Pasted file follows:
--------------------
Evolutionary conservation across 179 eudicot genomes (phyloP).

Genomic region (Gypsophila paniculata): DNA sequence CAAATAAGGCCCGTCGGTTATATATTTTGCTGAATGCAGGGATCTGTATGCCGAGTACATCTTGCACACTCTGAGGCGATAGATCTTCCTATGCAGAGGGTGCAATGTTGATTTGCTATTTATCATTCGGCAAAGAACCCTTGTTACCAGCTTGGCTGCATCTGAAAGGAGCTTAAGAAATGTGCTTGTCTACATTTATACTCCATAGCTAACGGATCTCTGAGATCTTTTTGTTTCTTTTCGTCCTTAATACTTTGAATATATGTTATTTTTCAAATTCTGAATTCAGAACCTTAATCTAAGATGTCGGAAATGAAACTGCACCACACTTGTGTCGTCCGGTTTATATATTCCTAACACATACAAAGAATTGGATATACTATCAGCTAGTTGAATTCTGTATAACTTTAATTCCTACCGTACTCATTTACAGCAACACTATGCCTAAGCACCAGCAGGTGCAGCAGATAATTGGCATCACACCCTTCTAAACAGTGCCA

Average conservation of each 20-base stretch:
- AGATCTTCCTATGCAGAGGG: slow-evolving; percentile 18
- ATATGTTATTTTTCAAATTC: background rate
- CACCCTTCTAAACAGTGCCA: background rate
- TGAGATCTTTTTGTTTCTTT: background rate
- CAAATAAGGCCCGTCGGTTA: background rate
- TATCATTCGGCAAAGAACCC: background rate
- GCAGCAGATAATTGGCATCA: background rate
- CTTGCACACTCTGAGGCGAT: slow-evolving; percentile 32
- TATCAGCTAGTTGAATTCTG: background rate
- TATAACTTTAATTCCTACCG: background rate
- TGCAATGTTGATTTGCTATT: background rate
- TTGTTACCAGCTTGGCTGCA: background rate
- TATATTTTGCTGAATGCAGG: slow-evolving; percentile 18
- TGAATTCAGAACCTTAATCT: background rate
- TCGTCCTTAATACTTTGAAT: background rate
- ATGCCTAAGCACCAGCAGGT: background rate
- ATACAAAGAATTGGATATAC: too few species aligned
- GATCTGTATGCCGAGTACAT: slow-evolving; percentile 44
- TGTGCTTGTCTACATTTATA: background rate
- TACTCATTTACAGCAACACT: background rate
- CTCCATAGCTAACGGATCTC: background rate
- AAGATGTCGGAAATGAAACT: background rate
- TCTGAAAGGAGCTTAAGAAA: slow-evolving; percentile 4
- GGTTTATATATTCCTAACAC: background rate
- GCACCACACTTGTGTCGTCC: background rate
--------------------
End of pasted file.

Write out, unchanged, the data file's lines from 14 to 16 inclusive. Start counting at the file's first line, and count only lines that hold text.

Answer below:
- TGCAATGTTGATTTGCTATT: background rate
- TTGTTACCAGCTTGGCTGCA: background rate
- TATATTTTGCTGAATGCAGG: slow-evolving; percentile 18